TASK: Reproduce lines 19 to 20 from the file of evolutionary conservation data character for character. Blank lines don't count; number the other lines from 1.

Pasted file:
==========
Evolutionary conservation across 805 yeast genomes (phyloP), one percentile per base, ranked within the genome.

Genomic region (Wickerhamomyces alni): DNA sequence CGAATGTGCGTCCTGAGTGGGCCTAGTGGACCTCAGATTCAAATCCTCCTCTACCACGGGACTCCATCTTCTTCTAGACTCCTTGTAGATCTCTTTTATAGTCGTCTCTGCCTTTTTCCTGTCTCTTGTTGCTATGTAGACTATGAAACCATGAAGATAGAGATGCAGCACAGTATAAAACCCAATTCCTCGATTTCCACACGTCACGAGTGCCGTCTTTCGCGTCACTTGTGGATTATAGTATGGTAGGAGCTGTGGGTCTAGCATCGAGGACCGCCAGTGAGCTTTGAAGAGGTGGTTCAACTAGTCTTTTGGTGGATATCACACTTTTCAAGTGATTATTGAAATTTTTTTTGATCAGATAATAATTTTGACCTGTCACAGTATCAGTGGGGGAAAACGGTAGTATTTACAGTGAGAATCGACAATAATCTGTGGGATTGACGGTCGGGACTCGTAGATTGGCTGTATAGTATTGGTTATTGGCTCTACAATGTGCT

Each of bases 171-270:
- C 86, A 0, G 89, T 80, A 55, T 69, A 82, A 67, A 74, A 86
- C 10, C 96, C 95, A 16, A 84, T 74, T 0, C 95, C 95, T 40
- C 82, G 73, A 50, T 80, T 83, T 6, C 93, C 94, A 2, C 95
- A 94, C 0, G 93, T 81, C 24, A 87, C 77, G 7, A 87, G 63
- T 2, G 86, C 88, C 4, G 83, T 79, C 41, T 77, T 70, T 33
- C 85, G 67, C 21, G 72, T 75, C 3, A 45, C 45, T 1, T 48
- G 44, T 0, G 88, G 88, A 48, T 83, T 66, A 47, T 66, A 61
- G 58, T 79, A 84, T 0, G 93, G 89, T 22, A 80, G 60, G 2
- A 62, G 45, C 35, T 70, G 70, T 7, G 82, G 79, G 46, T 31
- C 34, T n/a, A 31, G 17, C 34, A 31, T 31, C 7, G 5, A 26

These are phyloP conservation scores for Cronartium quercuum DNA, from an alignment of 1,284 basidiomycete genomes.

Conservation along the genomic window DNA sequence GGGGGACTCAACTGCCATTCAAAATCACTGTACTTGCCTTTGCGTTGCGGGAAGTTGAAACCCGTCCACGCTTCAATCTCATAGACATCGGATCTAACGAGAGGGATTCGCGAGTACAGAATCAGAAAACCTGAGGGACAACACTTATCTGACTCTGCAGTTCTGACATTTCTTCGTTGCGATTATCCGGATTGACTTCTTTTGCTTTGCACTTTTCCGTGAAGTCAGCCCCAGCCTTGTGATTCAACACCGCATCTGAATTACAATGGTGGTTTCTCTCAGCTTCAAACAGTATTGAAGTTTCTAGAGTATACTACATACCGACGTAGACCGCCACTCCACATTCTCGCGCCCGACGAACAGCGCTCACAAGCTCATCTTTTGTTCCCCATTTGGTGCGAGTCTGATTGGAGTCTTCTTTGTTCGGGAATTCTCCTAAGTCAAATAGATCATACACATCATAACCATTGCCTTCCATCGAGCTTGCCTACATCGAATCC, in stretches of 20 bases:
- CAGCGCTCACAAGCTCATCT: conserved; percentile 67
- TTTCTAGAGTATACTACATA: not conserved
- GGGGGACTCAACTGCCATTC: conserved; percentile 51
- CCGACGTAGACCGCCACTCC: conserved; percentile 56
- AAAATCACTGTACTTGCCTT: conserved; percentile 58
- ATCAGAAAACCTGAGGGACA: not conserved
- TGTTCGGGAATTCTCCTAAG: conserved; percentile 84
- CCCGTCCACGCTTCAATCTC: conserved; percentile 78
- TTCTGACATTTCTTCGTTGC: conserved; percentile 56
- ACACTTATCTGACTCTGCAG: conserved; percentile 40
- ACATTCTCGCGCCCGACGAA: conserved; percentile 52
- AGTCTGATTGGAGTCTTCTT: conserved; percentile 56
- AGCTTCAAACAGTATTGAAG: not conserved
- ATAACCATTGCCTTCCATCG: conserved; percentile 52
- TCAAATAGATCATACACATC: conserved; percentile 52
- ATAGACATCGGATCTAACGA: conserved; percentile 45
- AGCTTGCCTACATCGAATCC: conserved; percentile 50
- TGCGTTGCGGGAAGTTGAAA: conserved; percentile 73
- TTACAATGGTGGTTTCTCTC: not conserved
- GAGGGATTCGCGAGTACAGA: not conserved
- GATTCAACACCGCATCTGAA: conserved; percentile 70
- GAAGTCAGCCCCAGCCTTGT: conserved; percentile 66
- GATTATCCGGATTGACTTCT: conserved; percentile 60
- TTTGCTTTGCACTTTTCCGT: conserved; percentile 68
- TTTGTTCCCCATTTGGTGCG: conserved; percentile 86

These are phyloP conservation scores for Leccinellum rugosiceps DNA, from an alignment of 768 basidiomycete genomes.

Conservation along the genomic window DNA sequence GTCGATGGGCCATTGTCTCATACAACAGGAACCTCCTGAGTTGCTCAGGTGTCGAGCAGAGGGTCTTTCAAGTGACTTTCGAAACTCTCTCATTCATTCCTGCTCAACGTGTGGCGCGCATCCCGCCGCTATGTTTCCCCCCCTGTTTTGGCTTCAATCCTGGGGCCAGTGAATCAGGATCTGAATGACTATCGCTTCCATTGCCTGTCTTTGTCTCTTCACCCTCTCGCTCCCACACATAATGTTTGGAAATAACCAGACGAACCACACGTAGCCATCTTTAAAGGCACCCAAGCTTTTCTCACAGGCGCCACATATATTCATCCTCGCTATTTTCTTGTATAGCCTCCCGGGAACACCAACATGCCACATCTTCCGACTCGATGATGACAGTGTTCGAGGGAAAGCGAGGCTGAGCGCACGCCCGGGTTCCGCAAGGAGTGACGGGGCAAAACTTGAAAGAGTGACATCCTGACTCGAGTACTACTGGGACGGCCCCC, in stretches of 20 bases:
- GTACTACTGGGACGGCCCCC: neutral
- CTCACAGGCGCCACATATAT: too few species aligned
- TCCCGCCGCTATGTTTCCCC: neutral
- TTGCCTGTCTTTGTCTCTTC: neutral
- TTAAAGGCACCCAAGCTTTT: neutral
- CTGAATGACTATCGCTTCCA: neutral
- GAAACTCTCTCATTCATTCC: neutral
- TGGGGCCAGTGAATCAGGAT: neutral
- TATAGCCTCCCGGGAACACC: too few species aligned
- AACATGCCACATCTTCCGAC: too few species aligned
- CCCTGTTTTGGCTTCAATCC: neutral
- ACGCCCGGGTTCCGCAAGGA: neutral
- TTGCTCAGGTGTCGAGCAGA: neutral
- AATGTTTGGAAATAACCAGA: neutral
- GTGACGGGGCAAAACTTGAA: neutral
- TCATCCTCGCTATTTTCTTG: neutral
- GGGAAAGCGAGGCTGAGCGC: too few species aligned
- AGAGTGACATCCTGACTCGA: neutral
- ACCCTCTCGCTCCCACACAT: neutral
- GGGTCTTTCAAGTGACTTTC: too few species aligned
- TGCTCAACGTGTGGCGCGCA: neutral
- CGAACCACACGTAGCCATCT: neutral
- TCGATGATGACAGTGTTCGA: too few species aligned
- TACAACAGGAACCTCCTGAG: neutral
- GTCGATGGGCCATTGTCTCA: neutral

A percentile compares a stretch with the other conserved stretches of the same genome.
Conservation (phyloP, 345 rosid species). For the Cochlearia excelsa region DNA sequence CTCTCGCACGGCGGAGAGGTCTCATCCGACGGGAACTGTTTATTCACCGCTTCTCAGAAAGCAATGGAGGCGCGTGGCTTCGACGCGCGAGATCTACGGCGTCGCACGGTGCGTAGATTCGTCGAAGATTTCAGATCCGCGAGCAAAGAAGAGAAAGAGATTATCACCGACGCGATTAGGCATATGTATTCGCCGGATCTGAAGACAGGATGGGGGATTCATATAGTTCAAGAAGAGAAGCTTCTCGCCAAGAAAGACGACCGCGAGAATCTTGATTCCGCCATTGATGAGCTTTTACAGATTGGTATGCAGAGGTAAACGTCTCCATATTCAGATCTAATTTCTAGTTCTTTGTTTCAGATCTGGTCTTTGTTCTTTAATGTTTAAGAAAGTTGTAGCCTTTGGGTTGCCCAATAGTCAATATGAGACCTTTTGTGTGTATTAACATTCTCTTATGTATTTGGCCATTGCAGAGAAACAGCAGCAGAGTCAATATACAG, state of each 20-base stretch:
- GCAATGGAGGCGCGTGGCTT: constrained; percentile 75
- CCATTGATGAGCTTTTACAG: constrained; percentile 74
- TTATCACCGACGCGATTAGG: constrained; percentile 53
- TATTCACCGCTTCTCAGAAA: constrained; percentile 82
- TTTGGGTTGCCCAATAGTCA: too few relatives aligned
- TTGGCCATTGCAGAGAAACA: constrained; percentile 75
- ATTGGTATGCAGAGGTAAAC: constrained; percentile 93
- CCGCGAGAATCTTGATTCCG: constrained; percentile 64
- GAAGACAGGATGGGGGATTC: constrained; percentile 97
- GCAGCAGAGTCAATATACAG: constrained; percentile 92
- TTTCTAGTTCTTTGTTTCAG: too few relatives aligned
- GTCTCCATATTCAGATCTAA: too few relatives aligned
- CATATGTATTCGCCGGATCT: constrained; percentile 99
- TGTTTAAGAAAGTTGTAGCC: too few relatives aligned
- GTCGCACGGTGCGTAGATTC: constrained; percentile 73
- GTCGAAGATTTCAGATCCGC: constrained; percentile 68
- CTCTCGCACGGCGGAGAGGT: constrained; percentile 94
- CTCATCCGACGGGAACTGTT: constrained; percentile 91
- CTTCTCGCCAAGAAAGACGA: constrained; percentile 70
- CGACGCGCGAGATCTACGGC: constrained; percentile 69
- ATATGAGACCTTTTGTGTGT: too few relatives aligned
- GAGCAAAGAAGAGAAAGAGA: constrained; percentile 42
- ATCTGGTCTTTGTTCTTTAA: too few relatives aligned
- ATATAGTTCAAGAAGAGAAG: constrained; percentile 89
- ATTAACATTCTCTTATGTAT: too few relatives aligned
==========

- CCGACGTAGACCGCCACTCC: conserved; percentile 56
- AAAATCACTGTACTTGCCTT: conserved; percentile 58